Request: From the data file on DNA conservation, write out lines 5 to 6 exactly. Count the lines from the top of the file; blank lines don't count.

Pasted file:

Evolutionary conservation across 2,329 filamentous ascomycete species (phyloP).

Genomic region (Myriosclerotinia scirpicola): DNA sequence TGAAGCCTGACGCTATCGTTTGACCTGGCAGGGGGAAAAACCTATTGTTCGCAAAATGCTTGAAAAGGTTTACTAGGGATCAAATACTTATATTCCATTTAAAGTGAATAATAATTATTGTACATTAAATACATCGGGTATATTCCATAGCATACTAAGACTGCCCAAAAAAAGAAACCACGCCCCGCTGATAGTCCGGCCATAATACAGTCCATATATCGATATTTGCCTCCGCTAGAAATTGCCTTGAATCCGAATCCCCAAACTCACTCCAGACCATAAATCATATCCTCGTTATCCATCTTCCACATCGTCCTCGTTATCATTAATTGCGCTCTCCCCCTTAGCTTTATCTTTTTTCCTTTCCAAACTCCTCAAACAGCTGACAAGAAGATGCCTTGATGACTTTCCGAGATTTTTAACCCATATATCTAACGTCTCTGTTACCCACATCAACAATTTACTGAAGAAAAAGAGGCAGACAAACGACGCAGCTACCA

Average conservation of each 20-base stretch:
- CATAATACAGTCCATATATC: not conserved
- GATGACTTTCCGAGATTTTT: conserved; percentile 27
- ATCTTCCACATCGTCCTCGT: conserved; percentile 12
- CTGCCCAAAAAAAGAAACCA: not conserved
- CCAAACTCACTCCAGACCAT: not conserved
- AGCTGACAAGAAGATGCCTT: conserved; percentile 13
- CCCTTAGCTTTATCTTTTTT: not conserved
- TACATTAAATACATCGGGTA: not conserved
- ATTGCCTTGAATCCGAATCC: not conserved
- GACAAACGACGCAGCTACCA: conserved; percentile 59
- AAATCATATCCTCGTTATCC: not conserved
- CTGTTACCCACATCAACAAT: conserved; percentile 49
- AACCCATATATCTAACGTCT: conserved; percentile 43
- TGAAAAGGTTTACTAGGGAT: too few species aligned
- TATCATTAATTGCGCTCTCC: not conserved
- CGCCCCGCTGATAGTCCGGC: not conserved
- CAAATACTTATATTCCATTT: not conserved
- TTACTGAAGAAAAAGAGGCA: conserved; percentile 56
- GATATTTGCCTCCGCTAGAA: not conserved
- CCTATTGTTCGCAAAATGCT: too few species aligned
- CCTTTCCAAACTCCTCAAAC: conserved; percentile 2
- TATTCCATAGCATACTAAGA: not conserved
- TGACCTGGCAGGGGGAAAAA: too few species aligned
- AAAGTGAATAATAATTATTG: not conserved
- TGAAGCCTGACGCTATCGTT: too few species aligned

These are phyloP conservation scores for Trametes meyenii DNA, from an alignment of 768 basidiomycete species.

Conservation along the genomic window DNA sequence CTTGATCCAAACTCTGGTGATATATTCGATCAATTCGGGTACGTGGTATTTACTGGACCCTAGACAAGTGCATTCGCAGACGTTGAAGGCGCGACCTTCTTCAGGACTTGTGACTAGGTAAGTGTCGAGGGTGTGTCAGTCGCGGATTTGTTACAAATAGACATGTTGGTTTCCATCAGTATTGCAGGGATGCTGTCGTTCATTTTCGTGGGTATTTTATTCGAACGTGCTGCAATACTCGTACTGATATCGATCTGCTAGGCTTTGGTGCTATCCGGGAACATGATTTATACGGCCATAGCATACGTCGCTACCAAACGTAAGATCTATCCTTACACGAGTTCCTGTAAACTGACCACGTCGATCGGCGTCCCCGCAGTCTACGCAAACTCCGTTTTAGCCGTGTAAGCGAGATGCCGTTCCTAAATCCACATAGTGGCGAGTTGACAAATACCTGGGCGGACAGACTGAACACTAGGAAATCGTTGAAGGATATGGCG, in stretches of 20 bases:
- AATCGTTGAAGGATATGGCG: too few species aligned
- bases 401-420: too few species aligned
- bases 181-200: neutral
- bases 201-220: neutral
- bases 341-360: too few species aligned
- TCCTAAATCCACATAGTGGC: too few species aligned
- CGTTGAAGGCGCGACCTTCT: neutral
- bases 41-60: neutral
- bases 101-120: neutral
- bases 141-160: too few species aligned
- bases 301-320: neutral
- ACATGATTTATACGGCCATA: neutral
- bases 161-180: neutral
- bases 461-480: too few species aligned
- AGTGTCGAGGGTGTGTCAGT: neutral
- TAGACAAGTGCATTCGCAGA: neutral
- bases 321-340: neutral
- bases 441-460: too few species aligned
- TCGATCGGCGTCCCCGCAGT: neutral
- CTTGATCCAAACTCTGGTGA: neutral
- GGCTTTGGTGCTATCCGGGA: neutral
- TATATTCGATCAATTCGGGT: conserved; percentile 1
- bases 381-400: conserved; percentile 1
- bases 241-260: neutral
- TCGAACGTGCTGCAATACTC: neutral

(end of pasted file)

- GATGACTTTCCGAGATTTTT: conserved; percentile 27
- ATCTTCCACATCGTCCTCGT: conserved; percentile 12